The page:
If they are giving out an award for the most unexpected crime fiction novel, then THE MAN WHO DIED would have to be an odds on favourite.
Narrated by Jaakko Kaunismaa, this is the story of a Finnish mushroom entrepreneur, based in a small town, building a successful business after being made redundant in his last career. He has a beautiful home, a thriving business, faithful employees, a loving wife who cooks elaborate meals for him, and a perfect life.
Until he finds they have mysterious competitors just around the corner, when a new mushroom export business with very odd owners in charge starts up, and immediately tries to poach his markets and his very best employees. He then discovers his loving wife is screwing the company delivery boy, just after he is told that somebody has been slowly but surely poisoning him and that he will die.
What ensues is, as the blurb puts it, part Fargo and part noir, but it forgets to mention surreal. THE MAN WHO DIED is black comedy that takes a lot of leads from the Knights Who Say "Ni!", with just enough caper at points to have readers laughing, even though it's distinctly uncomfortable to be laughing with a man who does constantly remind you that he is dying. And can't do anything about it.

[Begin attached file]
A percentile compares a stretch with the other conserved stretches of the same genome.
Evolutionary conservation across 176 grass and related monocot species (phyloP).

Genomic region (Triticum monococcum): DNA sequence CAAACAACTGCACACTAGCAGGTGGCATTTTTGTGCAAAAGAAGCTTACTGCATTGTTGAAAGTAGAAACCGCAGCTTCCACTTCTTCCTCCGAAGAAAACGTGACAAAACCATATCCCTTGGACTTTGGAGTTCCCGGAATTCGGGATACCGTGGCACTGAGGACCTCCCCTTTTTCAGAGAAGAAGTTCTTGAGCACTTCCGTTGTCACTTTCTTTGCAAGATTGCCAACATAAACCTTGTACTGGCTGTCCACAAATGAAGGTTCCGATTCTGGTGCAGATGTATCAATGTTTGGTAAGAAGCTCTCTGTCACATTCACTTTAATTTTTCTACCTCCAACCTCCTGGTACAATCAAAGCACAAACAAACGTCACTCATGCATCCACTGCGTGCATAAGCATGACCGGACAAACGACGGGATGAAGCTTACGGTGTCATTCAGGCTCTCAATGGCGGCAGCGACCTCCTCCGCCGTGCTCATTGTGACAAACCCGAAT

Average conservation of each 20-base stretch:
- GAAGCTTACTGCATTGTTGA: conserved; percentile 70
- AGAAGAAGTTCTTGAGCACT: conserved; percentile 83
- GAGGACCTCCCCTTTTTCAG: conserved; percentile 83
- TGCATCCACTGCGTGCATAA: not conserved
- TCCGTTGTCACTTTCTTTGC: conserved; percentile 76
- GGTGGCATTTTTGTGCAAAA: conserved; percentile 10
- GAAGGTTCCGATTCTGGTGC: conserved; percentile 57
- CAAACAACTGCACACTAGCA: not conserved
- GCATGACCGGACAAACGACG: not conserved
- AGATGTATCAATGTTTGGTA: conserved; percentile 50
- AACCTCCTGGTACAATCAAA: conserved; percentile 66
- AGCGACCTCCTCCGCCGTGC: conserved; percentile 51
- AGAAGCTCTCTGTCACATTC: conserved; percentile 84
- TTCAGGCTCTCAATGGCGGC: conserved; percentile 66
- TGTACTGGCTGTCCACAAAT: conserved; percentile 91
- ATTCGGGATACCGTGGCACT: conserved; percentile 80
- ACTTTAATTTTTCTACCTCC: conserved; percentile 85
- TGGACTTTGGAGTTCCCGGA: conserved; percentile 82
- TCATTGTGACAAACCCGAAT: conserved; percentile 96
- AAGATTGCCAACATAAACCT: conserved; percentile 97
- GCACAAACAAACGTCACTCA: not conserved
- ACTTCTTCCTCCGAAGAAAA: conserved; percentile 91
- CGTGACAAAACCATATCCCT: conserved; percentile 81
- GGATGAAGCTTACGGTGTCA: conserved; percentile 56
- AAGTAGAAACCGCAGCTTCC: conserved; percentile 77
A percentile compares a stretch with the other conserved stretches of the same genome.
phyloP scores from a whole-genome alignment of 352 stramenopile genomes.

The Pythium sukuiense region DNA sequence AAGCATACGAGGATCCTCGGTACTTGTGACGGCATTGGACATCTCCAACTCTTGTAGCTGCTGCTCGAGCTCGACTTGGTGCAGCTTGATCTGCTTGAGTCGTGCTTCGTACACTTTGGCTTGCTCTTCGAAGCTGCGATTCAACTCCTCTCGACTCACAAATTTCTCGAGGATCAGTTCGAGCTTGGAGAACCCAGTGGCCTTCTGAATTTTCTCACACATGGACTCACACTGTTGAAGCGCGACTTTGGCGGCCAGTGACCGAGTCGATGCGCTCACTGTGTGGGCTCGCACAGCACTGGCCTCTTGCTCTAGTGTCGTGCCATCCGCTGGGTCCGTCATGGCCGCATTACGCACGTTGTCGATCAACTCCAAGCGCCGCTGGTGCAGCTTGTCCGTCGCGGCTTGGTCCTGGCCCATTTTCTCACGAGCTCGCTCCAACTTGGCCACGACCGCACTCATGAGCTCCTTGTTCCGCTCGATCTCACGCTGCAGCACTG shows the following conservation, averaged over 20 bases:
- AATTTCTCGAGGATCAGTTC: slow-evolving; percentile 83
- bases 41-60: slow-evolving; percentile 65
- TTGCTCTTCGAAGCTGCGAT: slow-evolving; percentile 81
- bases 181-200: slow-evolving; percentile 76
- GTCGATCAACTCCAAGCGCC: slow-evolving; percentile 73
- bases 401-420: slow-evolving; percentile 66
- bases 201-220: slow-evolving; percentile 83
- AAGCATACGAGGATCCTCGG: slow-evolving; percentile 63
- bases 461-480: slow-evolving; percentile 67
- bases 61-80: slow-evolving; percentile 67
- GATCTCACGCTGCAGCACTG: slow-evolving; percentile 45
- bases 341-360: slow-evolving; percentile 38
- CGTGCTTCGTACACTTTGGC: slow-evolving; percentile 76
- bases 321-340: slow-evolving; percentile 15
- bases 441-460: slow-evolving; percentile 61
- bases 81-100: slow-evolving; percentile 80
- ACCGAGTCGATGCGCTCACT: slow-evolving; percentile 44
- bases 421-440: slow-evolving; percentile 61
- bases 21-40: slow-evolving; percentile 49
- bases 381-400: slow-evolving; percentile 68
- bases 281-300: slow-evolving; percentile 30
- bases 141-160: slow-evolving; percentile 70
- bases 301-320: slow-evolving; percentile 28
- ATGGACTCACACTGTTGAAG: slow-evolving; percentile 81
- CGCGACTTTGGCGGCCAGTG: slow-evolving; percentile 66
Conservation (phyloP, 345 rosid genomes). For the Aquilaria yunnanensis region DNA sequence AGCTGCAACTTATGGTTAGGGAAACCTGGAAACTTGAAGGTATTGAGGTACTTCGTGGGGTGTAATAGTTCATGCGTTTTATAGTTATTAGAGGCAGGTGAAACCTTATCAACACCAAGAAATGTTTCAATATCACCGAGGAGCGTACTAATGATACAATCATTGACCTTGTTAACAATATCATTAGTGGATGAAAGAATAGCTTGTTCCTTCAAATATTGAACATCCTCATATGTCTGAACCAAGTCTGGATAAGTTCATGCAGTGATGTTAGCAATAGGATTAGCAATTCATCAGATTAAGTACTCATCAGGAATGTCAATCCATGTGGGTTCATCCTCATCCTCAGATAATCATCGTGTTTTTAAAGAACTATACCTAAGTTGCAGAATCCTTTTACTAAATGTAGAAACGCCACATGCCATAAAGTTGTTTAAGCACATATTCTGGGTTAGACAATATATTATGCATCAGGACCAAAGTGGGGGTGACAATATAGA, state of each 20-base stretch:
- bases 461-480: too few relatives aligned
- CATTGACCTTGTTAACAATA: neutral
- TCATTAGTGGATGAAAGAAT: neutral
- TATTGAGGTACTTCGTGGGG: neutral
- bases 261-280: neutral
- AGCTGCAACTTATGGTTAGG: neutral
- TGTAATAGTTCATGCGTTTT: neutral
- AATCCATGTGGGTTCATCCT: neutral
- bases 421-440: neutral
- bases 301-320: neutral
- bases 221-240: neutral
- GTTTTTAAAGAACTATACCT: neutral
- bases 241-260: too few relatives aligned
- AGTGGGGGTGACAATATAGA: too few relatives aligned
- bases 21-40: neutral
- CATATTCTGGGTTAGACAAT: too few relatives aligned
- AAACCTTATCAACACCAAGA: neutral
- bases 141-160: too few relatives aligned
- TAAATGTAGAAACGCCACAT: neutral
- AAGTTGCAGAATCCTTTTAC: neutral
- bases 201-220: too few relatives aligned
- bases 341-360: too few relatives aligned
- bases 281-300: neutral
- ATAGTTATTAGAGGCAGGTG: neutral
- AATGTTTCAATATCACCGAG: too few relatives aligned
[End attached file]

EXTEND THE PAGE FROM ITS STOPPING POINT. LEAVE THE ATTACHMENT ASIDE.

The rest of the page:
Now obviously, with his wife's indiscretions with the delivery boy, and then the odd goings on with long-term Japanese customers, and the fact that she is always so keen to provide hearty, rich meals for him, Kaunismaa is pretty sure he knows the likely source of his poisoning. It's hard to decide if he's most annoyed that he's being killed, or that his business is being undermined though. Meanwhile the police are very interested in his interactions with the owners of the new mushroom factory, a stolen sword (which wasn't) and the disappearances of a couple of the aforementioned owners. Then there's the whole business with the sauna and the borrowed car, and a night at the posh hotel when a new mushroom variety is served and, well this was amazingly engaging.
Having listened to the audio version, at the very beginning, with a flat, laid back sort of delivery in use, there were more than a few moments when a "What The" moment had me diving for the rewind button. This was without a doubt, one of the most intriguing books I've encountered this year and it reminded me, yet again, that Antti Tuomainen is a writer who deserves (and now has) a much higher position on the must read list.